Study authors acknowledged that their research was limited by the possibility of self-selection bias among patients who chose to use the e-mail system, despite the effort at matching controls. It was also unclear what portion of the findings could have been due to resources in the online patient portal other than e-mail, which included appointment reminders and online access to instructions and test results. The researchers proposed several possible mechanisms for the improvement found by the study, including increased continuity of care, patient-physician connectedness and support for patient self-management.
The study authors called for further research to confirm the potential of e-mail to improve primary care, and noted that better insurance reimbursement for e-mailing could provide an impetus for physicians to offer this service to their patients. The study appears in the July Health Affairs.
ACP Internist recently covered advice on using e-mail in practice.
CMS delays enforcement deadline for new enrollment system
The Centers for Medicare and Medicaid Services (CMS) will not automatically reject claims submitted by clinicians related to the failure of individuals to enroll in the Provider Enrollment, Chain and Ownership System (PECOS) by July 6. CMS requires all clinicians to enroll in the PECOS system by that deadline and had previously indicated that claims submitted by a clinician for services order by or referred from a non-PECOS-enrolled clinician could be rejected.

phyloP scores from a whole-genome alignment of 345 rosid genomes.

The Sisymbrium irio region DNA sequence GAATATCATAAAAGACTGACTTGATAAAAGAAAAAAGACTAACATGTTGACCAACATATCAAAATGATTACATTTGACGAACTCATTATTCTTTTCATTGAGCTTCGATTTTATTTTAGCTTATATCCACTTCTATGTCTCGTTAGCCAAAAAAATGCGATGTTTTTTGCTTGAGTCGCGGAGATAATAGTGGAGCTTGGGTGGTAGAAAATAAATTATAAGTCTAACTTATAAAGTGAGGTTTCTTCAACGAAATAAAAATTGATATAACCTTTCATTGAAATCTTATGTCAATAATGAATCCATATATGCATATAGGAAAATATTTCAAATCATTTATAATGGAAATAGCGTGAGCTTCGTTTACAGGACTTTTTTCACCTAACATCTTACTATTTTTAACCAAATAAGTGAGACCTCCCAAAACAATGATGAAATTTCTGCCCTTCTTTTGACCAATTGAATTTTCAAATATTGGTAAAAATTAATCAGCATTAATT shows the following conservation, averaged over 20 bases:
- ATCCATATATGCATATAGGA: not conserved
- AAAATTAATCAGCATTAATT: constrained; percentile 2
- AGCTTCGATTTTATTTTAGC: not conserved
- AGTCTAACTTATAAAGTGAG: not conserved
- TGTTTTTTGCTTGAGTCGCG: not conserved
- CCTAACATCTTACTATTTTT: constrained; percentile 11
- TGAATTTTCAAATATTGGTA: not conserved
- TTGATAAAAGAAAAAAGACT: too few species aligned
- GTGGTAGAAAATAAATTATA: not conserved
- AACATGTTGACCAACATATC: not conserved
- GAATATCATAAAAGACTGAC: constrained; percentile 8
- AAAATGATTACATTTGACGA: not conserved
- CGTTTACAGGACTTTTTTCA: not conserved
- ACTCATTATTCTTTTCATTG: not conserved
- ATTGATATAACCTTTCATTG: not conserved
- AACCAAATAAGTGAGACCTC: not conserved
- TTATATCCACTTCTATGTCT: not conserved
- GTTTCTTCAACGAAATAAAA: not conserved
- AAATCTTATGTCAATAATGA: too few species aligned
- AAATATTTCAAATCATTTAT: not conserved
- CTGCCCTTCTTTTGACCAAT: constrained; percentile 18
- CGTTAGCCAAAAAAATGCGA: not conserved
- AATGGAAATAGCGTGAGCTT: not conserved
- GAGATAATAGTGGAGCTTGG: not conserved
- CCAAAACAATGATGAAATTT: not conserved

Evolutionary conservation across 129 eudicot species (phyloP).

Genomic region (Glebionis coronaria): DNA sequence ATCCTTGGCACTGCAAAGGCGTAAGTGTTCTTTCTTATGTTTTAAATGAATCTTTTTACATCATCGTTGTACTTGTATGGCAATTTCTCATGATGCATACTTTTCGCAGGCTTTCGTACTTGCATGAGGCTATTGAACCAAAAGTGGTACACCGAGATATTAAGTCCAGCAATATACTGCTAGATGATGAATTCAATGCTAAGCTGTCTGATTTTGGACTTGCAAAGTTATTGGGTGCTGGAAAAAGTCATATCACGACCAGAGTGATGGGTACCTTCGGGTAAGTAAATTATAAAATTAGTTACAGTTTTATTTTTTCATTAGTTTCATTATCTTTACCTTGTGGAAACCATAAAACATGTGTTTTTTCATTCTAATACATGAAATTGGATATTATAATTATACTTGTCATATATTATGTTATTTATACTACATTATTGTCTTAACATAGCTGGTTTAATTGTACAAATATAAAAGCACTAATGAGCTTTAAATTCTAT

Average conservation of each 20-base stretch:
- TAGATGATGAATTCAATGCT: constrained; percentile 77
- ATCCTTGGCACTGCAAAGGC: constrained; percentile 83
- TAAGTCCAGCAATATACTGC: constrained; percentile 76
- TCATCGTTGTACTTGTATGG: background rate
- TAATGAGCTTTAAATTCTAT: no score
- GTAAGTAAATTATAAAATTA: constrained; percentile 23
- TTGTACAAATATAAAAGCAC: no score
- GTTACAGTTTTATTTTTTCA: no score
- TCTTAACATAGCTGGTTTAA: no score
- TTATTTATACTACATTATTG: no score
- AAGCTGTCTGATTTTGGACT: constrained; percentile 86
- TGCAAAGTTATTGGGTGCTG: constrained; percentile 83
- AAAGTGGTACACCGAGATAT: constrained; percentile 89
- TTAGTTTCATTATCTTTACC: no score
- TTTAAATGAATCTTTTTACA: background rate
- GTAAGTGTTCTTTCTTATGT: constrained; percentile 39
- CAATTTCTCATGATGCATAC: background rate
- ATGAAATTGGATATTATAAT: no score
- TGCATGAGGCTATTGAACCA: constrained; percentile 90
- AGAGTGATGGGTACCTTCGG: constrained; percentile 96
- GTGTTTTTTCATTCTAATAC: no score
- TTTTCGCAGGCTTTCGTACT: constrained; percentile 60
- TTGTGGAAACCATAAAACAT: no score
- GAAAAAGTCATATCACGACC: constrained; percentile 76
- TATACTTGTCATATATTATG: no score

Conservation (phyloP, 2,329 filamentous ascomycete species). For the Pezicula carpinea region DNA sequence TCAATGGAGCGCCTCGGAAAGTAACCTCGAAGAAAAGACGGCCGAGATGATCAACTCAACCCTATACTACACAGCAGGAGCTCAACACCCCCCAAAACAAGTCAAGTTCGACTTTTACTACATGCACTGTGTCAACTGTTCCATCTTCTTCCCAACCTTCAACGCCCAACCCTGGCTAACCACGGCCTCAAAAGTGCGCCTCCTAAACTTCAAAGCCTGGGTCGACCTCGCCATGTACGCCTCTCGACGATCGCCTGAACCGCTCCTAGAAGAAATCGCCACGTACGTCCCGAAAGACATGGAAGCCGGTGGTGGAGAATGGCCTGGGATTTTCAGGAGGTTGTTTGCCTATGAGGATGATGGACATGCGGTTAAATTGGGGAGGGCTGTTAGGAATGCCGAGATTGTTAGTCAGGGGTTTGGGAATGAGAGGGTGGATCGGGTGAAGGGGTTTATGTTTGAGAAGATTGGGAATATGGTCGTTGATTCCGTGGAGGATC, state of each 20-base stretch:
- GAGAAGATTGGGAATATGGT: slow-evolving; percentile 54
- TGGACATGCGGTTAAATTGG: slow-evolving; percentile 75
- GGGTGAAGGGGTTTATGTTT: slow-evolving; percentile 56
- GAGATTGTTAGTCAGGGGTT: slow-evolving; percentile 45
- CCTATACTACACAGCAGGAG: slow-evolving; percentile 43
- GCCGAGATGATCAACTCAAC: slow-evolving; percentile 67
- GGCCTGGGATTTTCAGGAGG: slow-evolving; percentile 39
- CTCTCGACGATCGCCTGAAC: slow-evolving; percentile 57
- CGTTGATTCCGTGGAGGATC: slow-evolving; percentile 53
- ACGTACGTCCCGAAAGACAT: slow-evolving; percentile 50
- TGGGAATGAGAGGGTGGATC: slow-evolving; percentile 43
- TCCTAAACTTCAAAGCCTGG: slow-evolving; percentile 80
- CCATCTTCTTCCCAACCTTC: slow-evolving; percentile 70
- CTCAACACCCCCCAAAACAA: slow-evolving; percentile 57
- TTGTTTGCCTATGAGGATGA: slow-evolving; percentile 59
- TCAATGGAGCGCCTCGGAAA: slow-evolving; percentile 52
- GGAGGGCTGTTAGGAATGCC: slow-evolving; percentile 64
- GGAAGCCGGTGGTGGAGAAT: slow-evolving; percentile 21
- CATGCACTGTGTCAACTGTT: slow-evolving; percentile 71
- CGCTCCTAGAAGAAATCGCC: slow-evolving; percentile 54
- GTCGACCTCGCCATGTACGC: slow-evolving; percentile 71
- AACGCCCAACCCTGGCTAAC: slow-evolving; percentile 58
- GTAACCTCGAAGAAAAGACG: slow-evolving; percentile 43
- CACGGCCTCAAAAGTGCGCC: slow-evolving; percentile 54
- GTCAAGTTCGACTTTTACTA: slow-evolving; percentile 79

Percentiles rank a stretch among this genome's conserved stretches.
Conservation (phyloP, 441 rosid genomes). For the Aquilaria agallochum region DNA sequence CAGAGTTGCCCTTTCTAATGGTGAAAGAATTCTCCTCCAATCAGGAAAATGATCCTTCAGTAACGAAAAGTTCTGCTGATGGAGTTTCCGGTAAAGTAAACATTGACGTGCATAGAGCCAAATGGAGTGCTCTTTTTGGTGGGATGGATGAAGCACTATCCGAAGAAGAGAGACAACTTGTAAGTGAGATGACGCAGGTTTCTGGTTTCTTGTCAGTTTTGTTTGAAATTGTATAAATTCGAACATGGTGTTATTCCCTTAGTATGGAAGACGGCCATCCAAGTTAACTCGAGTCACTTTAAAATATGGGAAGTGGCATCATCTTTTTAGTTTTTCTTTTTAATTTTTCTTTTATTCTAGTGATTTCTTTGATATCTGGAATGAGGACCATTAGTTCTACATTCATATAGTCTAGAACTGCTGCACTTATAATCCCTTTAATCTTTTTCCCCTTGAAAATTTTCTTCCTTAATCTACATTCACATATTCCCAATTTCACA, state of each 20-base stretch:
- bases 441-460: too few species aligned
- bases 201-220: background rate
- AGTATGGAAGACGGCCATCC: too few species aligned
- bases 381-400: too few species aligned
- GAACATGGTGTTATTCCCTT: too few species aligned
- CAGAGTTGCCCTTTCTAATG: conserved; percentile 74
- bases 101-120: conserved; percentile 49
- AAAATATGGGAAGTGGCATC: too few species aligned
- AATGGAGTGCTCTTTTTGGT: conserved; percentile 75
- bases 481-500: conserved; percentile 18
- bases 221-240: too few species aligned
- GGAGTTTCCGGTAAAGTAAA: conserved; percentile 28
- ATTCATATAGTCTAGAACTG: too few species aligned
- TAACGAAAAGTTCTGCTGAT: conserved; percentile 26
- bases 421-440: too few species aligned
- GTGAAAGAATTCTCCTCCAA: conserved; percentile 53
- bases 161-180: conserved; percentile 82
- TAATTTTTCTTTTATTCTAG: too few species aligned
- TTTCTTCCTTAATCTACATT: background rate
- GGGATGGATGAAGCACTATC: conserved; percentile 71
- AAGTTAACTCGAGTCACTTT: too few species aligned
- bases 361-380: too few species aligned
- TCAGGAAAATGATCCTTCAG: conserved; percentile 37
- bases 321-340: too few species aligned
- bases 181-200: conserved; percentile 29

The intent is to make sure that those ordering and referring services are legitimate by having updated enrollment information on file with CMS. The requirement to be enrolled in the new system will technically be in effect; however, clinicians should not see any change in the processing of submitted claims. The Affordable Care Act passed earlier this year requires CMS to take prompt action to ensure that clinicians who order or refer are included in the new enrollment system. It was designed to prevent fraud by ensuring that only eligible clinicians and suppliers can order or perform services for Medicare beneficiaries.
To see if you have an enrollment record with PECOS, and if the information in it is up-to-date, please visit the Medicare.gov website.
URAC seeks comments on new Patient Centered Health Care Home toolkits
URAC is seeking public comments about its new Patient Centered Health Care Home program. Specifically, URAC seeks comments on the PCHCH definition, PCHCH principles, and the overall design, as well as the first of three toolkits designed to help practices navigate the process of transforming into a Patient Centered Health Care Home. The Health Care Practice Assessment toolkit is now available on the URAC website. Two more will be made available for comment later this summer. Comments are due August 12.
From the College.
College Master awarded National Research for Women and Families honor
Omega C. Logan Silva, MACP, the second African-American woman to earn an ACP Mastership, has been awarded the Foremother Award of the National Research Center for Women & Families. Dr. Silva was the first woman president of Howard University Medical Alumni Association, the second African-American president of the American Medicine Women’s Association, the founder of the International Women in Medicine, and winner of the Bertha Van Hoosen Award. Dr. Silva is well known for her long-time advocacy efforts for universal health care and ongoing support of women in medicine.